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Why 400K people in PA could lose health insurance

Plus, five Pittsburgh police fired over in-custody death.


A daily newsletter by Spotlight PA

Your Postmaster: Colin Deppen
March 24, 2022
Coverage cutoffs, force review, high prices, 'deliberate act,' project stoppers, fee fighters, and dispatches from Ukraine. It's Thursday. 
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President Joe Biden is under pressure to end the years-old COVID-19 public health emergency. Doing so could mean hundreds of thousands of people in Pennsylvania alone losing vital health coverage through Medicaid.

The public health emergency made enrolling in Medicaid easier and being removed from Medicaid much harder. If it ends, an estimated 400,000 Pennsylvanians who maintained coverage under the emergency rules could effectively be disqualified from that coverage overnight.

WESA reports state officials are preparing for that scenario. They're prioritizing quick transitions of people to other coverage options, including the Children's Health Insurance Program (CHIP) and low-cost plans obtained through the state's Affordable Care Act marketplace, Pennie.

Advocates, meanwhile, fear a wave of clerical chaos will ensue.

THE CONTEXT: In Pennsylvania, Spotlight PA reported Medicaid enrollment grew exponentially during the pandemic, demonstrating the economic devastation wrought by the public health crisis here.

Now, with mitigation measures being relaxed across the U.S., congressional Republicans want the Biden administration to go even further.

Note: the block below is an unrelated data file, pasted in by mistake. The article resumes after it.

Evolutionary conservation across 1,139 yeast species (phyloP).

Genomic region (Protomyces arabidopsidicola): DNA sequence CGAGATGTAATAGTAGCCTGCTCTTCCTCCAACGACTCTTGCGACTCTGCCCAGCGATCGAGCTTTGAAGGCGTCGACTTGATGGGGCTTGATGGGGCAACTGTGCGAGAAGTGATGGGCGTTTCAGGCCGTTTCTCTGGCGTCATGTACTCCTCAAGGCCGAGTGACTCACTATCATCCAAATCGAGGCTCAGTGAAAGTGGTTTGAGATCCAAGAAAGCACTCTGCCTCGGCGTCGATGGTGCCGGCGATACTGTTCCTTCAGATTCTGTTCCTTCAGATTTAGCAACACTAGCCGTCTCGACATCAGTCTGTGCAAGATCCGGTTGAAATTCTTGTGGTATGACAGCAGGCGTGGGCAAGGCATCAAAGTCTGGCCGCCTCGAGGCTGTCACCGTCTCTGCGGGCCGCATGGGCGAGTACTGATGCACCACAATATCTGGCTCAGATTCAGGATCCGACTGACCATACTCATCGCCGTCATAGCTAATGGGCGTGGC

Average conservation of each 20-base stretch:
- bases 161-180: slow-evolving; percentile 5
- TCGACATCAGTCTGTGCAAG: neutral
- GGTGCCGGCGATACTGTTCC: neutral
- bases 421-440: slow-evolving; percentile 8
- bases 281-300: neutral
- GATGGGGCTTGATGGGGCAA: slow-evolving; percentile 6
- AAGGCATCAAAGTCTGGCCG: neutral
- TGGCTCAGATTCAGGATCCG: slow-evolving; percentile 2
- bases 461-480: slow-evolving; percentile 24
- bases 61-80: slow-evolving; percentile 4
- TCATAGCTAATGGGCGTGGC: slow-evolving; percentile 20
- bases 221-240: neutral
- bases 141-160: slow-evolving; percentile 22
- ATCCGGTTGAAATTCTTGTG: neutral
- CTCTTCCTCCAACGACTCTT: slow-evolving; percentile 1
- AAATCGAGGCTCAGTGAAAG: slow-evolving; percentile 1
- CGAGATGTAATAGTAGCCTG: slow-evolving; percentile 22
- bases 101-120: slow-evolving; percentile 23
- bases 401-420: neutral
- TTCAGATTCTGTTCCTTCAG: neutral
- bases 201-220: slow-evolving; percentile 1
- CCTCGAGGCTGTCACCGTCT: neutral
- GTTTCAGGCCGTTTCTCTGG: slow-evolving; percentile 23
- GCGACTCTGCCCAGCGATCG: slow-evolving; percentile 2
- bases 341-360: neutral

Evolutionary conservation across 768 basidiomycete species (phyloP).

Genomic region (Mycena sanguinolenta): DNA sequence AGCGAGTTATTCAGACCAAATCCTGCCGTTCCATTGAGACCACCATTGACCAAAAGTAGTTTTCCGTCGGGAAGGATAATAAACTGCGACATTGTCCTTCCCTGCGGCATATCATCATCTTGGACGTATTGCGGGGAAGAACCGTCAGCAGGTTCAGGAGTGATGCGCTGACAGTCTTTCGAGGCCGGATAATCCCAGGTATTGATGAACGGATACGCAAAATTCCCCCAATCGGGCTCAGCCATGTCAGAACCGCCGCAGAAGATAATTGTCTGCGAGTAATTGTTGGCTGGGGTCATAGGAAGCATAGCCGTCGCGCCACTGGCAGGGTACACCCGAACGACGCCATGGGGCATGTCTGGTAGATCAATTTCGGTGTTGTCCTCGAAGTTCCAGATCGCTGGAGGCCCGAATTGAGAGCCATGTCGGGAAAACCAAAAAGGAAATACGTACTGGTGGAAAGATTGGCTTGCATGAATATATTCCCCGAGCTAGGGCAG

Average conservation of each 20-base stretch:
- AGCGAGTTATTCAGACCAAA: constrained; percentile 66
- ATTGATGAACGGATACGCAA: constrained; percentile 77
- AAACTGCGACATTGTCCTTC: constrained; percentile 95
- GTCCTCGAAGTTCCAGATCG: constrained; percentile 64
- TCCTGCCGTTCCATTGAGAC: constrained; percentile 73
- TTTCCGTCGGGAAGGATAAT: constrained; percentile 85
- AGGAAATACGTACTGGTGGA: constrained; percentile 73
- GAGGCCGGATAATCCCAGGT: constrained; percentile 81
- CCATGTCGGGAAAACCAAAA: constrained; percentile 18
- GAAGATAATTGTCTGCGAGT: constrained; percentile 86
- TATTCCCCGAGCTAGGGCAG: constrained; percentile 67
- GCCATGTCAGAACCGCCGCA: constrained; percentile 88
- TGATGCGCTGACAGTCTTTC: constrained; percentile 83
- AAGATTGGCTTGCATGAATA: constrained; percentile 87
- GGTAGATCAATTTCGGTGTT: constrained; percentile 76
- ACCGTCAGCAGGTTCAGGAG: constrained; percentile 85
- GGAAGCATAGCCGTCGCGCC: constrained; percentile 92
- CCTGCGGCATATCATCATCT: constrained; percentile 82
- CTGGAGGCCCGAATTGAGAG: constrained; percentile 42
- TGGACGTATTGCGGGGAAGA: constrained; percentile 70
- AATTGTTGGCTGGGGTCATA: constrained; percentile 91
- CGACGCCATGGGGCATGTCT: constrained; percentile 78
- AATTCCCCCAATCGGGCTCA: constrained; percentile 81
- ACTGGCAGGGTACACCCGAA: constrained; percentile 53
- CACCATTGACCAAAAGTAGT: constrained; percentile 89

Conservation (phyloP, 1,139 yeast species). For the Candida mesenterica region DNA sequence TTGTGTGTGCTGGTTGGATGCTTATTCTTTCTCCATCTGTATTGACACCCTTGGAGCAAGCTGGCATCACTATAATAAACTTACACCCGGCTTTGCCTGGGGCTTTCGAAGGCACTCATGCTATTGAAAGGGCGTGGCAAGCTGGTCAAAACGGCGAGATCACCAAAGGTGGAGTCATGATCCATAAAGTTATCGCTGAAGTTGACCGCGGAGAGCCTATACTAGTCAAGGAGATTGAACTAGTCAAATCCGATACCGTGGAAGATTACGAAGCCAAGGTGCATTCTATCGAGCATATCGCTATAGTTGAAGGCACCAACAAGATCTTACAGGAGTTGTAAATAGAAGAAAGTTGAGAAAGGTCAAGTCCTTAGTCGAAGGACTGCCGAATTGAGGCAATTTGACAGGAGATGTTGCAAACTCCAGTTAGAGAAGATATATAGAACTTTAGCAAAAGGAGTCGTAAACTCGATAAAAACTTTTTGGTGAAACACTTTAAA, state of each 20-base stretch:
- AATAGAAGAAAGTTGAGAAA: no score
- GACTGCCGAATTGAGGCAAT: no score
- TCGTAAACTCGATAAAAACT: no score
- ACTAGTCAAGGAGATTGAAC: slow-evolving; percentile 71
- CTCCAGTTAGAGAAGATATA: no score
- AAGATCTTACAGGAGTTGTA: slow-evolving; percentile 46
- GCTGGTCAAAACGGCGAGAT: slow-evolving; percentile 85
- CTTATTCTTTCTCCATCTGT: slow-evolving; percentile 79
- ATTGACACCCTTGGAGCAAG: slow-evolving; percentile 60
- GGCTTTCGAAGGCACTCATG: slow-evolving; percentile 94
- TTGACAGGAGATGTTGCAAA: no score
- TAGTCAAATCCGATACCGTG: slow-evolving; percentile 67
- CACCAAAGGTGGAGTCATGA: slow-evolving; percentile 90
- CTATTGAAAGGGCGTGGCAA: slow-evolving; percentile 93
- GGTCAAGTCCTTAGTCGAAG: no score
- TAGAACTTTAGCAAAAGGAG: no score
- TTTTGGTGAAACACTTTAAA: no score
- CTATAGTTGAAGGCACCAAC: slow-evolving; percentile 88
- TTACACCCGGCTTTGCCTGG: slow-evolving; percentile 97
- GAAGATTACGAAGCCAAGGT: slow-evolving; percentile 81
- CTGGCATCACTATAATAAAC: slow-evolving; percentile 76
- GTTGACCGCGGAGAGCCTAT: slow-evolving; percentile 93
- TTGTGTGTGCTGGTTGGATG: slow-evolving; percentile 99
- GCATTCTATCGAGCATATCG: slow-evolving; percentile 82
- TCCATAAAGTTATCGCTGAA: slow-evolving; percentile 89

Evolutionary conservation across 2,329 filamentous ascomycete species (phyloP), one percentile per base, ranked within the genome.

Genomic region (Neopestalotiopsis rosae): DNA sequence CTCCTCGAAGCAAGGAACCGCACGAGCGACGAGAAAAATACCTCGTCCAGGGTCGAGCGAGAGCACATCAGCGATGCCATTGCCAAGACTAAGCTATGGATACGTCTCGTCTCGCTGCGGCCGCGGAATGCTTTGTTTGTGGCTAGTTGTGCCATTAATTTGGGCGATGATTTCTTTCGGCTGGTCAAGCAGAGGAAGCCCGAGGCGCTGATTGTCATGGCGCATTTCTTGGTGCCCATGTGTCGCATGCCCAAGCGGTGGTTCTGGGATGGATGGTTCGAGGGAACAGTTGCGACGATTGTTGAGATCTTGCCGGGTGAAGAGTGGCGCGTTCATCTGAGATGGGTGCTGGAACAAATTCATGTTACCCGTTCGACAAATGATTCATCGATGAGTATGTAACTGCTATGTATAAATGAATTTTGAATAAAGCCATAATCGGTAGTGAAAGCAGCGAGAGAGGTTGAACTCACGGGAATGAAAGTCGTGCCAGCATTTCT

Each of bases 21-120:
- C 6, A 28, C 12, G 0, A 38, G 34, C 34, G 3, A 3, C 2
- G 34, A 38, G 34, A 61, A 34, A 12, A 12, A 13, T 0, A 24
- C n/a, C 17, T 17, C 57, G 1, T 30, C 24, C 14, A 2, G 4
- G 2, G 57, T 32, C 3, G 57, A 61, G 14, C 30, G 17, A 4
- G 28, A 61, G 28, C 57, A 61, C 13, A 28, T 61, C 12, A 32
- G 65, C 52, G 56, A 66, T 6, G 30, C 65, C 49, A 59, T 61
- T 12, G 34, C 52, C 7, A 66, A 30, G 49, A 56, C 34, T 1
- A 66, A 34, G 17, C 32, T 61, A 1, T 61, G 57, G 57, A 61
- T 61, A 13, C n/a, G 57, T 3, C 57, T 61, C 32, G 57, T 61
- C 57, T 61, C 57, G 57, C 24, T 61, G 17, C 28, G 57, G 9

While the end of the public health emergency will impact Medicaid recipients who would not otherwise qualify, recent congressional funding decisions around the pandemic stand to impact the public more broadly.

Congress' refusal to authorize new COVID-19 funding has already left testing providers unable to be reimbursed for tests given to uninsured people. That could severely hamper the supply as a new variant spreads
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"The new maps don't guarantee us a majority ... but what they do is they give us an opportunity. Which, in a swing state, is what we ought to have."

—Trevor Southerland, executive director of the Pennsylvania House Democratic Campaign Committee, on the state's new legislative maps
Harrisburg's Zembo Shrine Building, courtesy of Robert N. Send us your gems, use #PAGems on Instagram, or tag us @spotlightpennsylvania.
FIVE FIRED: Five Pittsburgh police have been fired over the death of Jim Rogers, who died after he was repeatedly tasered by officers investigating a bike theft in the city last year. TribLIVE reports city officials declined to name the officers or explain the decision-making process around the terminations. Three other officers involved have been reinstated and recommended for disciplinary action.